Ingrown toenails are a very common, yet very painful and frustrating, problem that we treat here at Masterton Foot Clinic. No one is immune – we treat ingrown toenails in everyone from toddlers to athletes to those in their golden years.
Ingrown toenail surgery is one of the multiple treatments we offer for ingrown toenails. It is by far our most popular treatment as it permanently corrects ingrown toenails for approximately 9 out of 10 of our patients.
To learn more about ingrown toenails and why they occur, click here.
This minor surgical procedure is called a Partial Nail Avulsion (PNA). It is performed routinely in your regular treatment chair, under the care of our experienced podiatrists. The appointment is one hour long, with the procedure itself taking only 15 minutes. The rest of the appointment consists of preparing your foot beforehand and dressing your toe afterwards, adhering to extremely strict safety standards and infection-control protocols.
This procedure is very well tolerated by children and adults alike. It is performed under local anaesthetic so it is painless. We’ve put together a short video on the procedure being performed on a patient here at Masterton Foot Clinic – please view at your discretion as we have not censored any part of the procedure.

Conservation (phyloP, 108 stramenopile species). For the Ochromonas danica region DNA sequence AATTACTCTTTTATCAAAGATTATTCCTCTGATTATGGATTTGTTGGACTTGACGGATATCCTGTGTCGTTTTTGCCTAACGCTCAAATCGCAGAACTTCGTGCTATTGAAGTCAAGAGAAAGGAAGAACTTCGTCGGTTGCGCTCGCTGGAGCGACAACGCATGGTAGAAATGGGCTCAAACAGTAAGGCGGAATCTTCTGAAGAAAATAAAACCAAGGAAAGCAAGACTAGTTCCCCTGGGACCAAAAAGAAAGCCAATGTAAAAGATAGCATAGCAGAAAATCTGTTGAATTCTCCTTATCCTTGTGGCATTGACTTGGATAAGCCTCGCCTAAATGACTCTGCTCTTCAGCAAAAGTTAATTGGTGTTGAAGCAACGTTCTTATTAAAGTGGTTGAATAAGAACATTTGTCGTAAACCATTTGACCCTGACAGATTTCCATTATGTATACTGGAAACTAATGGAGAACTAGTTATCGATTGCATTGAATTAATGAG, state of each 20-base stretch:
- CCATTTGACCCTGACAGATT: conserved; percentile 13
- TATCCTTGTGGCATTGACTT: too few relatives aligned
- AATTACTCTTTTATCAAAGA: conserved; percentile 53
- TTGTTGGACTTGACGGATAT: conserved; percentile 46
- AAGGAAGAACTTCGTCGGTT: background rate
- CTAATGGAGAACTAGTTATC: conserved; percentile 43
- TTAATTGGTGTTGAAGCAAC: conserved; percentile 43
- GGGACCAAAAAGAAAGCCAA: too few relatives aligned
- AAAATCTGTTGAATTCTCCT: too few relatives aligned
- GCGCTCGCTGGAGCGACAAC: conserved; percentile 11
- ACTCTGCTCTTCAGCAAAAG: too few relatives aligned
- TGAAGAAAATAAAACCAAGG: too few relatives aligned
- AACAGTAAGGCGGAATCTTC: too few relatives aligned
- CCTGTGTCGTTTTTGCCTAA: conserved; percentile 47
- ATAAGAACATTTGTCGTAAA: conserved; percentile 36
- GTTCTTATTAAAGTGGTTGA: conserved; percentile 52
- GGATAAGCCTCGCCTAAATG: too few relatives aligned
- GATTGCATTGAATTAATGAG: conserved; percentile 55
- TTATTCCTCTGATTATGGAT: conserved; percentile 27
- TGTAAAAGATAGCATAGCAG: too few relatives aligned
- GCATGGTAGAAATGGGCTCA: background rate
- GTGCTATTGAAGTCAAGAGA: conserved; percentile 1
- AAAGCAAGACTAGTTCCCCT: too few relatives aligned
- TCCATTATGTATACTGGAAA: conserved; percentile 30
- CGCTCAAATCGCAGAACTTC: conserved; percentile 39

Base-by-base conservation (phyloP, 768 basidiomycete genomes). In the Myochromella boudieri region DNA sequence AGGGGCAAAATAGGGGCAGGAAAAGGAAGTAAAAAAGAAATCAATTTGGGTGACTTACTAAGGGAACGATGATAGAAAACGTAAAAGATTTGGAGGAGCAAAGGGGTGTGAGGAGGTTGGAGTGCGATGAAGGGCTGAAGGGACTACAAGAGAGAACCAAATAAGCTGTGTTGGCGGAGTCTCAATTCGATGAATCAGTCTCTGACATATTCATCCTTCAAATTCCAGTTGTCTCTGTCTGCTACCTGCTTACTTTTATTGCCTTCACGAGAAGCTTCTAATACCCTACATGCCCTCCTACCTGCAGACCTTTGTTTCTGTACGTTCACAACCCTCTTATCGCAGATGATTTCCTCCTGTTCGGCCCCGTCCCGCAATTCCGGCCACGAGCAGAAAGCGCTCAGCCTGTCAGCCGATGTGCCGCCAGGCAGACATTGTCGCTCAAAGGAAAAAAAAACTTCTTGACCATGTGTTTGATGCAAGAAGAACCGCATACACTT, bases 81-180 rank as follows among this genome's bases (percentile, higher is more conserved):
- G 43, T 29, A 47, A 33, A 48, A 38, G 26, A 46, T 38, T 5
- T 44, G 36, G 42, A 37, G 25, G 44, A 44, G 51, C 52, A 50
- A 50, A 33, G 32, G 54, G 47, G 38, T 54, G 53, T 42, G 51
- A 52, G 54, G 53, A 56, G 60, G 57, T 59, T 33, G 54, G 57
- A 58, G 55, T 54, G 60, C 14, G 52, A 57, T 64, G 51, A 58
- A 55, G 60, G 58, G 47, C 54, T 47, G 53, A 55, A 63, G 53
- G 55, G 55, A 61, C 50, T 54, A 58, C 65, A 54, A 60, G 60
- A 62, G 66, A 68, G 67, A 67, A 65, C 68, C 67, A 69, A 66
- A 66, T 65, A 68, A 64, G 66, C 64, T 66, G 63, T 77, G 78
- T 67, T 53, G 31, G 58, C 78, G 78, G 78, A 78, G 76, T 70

During a PNA, we remove the bothersome nail edge and apply a chemical that stops the specific ‘problem’ part of the nail from growing back.
This procedure is simple – you sit back with your phone, a book, or an iPad as a distraction for the kids, and your painless procedure is completed within an hour. No extra time off work or school is needed, though we do recommend taking it easy for the remainder of the day and putting your feet up.
You don’t need to wear any boots or braces after the procedure – we recommend going home in a jandal on the affected foot and not wearing shoes that may press on the toe inside the house. There is usually very little discomfort after the procedure, and any discomfort that does arise can be taken care of using appropriate painkillers.
After we apply a sterile dressing to your toe, we provide you with a take-home dressing pack and re-dressing instructions, and monitor your progress to ensure it is healing well.
While some people are concerned about the appearance of their toenail after a PNA procedure, you don’t need to worry. Once complete healing has occurred, your nail will only be marginally shorter, we try to remove as little of the nail as possible, and it will look like it has a very straight nail edge on the side that the procedure has been performed on.
Why do ingrown toenails start?
Ingrown toenails start because part of the nail pierces the skin surrounding it and grows into it. The reason for this can vary greatly, but for our clinic, the most common reasons include the way toenails are trimmed (especially when they’re bitten or ripped off) and from wearing tight shoes that squeeze the toes. Sometimes, it’s the shape of the toe or the nail that is a big contributing factor.
Can you use antibiotics for ingrown toenails?